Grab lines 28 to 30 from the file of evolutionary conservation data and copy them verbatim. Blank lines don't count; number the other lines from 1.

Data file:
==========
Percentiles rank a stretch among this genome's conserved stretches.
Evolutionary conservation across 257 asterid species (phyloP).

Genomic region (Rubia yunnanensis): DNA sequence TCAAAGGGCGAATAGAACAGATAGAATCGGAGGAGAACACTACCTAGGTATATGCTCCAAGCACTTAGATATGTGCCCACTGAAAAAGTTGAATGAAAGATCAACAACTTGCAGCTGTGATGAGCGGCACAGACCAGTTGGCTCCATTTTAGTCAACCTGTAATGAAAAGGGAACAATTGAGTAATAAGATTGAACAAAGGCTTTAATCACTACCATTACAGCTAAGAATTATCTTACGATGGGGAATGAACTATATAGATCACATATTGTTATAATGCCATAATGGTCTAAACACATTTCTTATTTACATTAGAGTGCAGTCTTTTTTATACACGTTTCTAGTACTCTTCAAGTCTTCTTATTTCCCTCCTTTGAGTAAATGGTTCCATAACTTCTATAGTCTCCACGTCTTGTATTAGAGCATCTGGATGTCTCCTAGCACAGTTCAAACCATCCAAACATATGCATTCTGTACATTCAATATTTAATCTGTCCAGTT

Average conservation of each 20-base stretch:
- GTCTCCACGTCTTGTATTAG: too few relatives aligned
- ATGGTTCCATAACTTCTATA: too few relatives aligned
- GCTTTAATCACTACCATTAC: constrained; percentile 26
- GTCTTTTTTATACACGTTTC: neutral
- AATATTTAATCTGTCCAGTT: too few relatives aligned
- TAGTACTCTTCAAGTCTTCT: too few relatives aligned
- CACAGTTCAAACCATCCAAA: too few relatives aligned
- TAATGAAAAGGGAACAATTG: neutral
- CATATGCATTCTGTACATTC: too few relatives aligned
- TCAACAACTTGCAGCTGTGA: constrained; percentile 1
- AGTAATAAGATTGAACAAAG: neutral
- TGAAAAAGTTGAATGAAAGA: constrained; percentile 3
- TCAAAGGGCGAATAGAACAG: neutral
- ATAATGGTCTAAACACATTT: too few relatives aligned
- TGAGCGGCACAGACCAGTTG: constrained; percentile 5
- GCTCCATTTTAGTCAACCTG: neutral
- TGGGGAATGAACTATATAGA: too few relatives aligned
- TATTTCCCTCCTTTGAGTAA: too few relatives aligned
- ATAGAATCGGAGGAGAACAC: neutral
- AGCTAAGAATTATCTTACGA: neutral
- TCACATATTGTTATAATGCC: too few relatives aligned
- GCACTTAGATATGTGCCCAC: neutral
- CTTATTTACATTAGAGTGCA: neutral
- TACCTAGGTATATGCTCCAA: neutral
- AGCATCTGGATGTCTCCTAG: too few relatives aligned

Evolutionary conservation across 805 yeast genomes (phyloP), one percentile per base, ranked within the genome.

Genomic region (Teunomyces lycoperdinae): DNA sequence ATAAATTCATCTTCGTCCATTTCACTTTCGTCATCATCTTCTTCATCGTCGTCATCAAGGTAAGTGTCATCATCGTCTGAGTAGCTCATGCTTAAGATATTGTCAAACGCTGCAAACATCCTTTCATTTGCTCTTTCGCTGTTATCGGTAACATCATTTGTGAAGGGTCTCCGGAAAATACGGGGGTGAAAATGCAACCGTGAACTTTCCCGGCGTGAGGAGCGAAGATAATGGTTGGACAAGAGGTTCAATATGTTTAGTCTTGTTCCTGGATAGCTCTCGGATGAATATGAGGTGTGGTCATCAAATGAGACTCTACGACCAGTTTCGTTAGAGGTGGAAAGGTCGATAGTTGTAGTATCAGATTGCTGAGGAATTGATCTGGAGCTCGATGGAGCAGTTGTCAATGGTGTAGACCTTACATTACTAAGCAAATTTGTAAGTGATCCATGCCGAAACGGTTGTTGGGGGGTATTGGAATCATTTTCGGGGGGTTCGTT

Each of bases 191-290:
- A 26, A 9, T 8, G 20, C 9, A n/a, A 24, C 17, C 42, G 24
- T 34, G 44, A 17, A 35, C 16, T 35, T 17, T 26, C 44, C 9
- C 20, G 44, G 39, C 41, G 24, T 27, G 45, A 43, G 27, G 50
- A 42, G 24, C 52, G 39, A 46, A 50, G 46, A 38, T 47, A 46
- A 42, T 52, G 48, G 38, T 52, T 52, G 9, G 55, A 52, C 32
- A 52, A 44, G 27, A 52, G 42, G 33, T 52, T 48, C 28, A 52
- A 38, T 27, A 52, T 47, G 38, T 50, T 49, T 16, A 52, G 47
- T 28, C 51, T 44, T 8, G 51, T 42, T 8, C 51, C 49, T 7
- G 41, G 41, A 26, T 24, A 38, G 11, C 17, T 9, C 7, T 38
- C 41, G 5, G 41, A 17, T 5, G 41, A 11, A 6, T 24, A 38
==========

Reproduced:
- TACCTAGGTATATGCTCCAA: neutral
- AGCATCTGGATGTCTCCTAG: too few relatives aligned

Evolutionary conservation across 805 yeast genomes (phyloP), one percentile per base, ranked within the genome.